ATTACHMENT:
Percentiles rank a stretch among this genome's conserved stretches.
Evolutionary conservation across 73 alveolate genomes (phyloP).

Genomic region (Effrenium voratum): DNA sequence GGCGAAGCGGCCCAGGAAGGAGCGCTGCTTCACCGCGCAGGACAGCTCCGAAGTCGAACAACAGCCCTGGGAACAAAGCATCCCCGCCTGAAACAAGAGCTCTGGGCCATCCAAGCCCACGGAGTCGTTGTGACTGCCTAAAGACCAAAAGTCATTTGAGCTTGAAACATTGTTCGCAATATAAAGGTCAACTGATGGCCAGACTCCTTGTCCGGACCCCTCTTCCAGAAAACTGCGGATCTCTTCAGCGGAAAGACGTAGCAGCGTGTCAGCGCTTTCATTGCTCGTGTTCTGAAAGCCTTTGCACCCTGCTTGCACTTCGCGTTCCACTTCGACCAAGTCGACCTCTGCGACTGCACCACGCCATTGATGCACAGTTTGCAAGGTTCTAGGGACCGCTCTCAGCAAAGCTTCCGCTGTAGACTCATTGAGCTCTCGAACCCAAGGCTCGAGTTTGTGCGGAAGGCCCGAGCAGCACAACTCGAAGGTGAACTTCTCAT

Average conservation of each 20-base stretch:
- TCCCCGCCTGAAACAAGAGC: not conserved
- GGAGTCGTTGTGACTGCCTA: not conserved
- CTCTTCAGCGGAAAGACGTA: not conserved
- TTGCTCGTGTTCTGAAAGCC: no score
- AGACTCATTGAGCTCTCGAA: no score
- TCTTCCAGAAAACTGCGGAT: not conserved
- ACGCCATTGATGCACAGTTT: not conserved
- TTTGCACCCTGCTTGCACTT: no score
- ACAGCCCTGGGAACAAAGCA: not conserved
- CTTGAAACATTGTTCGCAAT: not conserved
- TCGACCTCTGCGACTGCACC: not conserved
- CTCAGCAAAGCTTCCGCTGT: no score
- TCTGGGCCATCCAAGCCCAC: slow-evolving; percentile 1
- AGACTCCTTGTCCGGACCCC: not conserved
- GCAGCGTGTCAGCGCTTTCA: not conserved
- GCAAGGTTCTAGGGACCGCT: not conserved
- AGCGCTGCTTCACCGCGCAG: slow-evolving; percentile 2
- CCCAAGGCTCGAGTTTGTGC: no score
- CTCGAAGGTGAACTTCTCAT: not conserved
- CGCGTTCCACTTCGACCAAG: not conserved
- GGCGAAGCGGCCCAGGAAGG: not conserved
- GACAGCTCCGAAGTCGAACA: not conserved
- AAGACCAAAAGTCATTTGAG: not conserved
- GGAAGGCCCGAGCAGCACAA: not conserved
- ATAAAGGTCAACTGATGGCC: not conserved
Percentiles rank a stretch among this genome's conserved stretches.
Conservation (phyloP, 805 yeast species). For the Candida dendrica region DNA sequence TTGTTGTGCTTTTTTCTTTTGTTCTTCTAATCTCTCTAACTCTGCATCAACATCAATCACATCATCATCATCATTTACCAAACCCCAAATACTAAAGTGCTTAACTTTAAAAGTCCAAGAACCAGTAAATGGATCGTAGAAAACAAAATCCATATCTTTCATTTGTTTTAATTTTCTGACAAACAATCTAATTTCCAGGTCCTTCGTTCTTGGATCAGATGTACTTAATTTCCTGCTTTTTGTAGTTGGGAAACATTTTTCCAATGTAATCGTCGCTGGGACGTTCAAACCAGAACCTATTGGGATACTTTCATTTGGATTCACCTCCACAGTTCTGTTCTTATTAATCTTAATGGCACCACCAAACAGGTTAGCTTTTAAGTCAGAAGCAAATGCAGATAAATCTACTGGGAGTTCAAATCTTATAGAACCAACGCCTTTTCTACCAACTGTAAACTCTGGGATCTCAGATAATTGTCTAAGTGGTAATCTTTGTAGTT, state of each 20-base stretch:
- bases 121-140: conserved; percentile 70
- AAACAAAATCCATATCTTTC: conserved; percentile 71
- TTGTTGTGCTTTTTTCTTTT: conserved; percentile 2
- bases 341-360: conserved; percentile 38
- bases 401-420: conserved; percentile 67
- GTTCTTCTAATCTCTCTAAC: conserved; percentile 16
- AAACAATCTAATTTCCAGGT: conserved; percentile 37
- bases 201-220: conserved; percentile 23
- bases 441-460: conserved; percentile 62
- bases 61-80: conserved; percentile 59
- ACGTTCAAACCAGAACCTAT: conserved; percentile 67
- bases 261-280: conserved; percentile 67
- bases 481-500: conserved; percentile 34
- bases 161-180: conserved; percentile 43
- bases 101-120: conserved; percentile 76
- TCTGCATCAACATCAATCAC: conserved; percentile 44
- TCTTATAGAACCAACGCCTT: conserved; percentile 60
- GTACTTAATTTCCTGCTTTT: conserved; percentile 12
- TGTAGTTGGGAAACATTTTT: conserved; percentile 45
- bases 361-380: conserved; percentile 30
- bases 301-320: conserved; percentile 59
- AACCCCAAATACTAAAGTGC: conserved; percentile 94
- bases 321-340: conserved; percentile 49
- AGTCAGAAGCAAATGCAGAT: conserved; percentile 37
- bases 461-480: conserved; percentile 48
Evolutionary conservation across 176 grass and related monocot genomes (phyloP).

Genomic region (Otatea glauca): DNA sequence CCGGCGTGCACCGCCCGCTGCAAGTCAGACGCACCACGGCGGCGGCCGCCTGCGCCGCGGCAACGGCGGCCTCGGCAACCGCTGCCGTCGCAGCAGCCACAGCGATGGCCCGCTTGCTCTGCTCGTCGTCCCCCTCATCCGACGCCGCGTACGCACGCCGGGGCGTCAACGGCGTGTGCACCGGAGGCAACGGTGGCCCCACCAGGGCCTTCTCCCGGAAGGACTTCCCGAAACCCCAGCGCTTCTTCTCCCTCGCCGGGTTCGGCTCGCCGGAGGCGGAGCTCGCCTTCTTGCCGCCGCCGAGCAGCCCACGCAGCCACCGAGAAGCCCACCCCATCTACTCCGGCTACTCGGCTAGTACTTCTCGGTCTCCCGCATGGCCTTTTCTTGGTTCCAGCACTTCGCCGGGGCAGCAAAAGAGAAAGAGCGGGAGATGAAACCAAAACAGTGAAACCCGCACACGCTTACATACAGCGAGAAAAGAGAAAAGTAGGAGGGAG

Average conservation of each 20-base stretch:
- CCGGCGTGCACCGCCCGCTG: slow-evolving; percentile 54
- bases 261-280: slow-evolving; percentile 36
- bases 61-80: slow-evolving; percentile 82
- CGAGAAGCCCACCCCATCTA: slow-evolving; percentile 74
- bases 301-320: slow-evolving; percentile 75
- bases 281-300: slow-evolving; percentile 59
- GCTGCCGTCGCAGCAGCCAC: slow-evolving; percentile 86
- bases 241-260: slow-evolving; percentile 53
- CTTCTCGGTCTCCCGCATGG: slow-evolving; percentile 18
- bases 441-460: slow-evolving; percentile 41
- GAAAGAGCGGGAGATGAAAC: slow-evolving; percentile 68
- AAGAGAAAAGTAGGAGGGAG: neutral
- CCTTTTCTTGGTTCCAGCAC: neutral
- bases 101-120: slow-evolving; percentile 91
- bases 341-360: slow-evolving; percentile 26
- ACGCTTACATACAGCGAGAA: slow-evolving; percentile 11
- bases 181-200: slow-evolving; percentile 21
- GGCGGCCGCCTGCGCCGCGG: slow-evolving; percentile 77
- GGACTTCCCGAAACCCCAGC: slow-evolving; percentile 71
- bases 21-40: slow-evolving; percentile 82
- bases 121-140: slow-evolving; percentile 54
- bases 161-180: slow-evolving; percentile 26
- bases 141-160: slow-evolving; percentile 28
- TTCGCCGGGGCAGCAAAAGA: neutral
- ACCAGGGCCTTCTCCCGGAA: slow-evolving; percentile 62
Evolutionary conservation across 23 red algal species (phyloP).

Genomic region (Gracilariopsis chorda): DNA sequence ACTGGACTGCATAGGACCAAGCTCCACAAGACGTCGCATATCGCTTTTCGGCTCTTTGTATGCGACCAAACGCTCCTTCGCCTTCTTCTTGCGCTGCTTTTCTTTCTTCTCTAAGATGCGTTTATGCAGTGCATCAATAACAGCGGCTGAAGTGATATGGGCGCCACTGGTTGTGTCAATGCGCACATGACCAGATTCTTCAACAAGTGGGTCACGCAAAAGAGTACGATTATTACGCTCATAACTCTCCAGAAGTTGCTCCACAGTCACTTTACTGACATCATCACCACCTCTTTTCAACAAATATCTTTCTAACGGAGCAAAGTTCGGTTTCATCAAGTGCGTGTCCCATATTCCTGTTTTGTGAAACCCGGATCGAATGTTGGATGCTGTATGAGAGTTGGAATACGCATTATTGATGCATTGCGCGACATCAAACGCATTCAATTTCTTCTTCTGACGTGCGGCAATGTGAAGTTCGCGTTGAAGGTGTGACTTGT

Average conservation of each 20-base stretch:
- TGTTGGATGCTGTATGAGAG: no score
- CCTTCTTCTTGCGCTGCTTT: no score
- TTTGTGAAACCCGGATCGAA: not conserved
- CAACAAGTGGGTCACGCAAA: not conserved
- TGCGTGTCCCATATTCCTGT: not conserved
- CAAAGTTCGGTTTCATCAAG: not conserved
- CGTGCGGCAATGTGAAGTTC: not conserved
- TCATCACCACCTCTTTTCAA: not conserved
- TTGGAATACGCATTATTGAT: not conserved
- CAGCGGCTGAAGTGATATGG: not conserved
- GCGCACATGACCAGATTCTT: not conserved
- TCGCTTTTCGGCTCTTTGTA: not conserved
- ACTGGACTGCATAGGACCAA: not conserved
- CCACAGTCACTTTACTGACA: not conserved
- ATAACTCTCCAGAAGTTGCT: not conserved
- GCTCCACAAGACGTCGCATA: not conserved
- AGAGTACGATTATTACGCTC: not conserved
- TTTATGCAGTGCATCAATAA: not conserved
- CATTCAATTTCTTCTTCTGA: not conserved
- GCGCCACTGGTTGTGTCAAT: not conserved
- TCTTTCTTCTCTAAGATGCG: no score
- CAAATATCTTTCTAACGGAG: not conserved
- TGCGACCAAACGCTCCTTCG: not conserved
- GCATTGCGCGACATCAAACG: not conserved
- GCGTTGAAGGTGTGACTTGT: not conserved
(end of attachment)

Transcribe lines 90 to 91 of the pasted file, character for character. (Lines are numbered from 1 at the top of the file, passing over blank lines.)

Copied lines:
- TTTGTGAAACCCGGATCGAA: not conserved
- CAACAAGTGGGTCACGCAAA: not conserved